Police in the US run active shooter drills all the time. But yesterday the Department of Homeland Security (DHS) and the New York Police made sure they’d be ready for anything—by including a fake drone attack against a high school in Brooklyn.
A hacker has published the personal details of 20,000 Federal Bureau of Investigation agents and 9,000 Department of Homeland Security officers online.
Donald Trump wants to build a wall along the US-Mexico border. But whether you agree with his plan or not, America’s already doing it. The wall just happens to be digital.
On September 17, the National Archives published a seemingly routine announcement in the Federal Registrar. Couched in language about preserving records of value is a line about the destruction of records and a list of federal agencies. The CIA is one of these agencies, and its emails about waterboarding could be some…
AT&T's plan to roll out next-gen fiber optic cables nationwide as a replacement for its traditional copper-based telephone networks is great in most respects—save for the fact that it won't support the government's special telephone service for national emergencies.
Building collapses are a tragic and overwhelmingly fatal occurrence in the developing world. But that could soon change once NASA and the DHS's revolutionary, handheld radar unit comes to fruition. It scans for and identifies buried building collapse victims based solely on their breathing patterns and heartbeats.
Did you know that the US government's third-largest agency is ramping up a 20-year, $4.5 billion construction project that will turn the grounds of a former mental hospital into an "elaborate" headquarters for its sprawling network of agencies? It's already a decade behind schedule and $1 billion over budget.
This week, United States and Chinese leaders sat down for a special cybersecurity working group, a rare but increasingly necessary opportunity to clear the air of rumors and untruths about each country's hacking practices. The talks went fine but also served to illustrate further how difficult a challenge the Pentagon…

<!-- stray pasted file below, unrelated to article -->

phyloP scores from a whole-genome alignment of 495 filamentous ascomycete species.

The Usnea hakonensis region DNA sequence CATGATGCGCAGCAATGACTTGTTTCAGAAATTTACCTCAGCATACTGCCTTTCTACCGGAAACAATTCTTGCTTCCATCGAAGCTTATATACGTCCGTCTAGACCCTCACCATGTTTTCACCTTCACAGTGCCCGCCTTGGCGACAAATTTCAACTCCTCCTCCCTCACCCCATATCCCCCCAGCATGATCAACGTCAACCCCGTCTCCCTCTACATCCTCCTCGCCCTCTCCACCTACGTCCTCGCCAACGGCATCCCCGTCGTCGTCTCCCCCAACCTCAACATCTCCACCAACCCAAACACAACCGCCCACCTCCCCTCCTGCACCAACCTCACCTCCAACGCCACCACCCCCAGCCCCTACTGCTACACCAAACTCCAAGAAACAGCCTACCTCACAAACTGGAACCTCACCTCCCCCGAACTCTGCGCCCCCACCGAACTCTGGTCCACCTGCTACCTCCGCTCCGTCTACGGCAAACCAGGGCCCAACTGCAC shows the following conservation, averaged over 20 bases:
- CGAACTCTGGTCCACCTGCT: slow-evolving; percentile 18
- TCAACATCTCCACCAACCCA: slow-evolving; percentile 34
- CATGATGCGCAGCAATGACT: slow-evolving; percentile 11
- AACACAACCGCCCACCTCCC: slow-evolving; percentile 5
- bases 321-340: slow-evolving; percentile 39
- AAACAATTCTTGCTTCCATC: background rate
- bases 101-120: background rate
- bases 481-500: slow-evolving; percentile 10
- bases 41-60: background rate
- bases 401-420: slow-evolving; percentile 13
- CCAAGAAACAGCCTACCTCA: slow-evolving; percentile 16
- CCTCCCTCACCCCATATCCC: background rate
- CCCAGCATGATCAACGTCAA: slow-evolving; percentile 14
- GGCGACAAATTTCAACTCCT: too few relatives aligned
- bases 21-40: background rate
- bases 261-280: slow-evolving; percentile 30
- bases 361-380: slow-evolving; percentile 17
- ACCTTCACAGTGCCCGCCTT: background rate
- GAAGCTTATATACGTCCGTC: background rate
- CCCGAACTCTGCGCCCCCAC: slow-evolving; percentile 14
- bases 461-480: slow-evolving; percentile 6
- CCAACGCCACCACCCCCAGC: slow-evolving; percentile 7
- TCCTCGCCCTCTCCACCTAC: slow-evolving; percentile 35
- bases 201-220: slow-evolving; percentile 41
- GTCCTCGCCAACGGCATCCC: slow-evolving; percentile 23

We've been concerned about the security of Java for a while now. There was that vulnerability that affected like a billion computers, and Apple went so far as to remove Java plugins from all OSX browsers. Now even the Department of Homeland Security is in on the act with a special message: "Yo, shut off that Java jazz
Numerous metropolitan subway systems around the country include spans that pass under bodies of water. If one of those lines were to spring a leak, the resulting flooding could be catastrophic. The Department of Homeland Security might have developed the answer—a giant, inflatable tube plug.
Animal has discovered the list of words that the Department of Homeland Security specifically target when they monitor Tweets and Facebook posts and it's, um, comprehensive. Ever tweet about the weather? Or used 'closure', 'cloud', 'home grown', 'bart', 'subway' or hell even 'social media' in your posts? YOU'RE…
"Operation Protect Our Children" sounded great! The Department of Justice and Homeland Security's tag-team beatdown was supposed to seize ten criminal sites this past weekend. Instead, it shuttered 84,000 innocent domains. And replaced them with a banner labeling them as child porn traffickers. Whoops!
Can the body scanners used by the TSA save images? It seems unreasonable to geeks that a computer cannot save any images at all—ever. But according to a statement made to Gizmodo by the TSA, that's the case.
You might think the British have it bad, being caught on CCTV camera up to 300 times a day each—but this new 360-degree video camera is being tested by the US Department of Homeland Security right now.
Jeff Moss, who you may know as the founder of the hacking conference DefCon, was sworn in yesterday as one of the new members of the Homeland Security Advisory Council. And we think it's a shrewd and thoughtful move.
A new medical device that works much like a primitive version of Star Trek's tricorder could allow medics to check patients' vital signs from up to forty feet away, greatly shortening triage time at disaster sites and potentially saving countless lives.
Earlier this week I wrote about a man who was arrested for taking a picture of an open ATM in a public place. This fake DHS license is designed for this type of situation.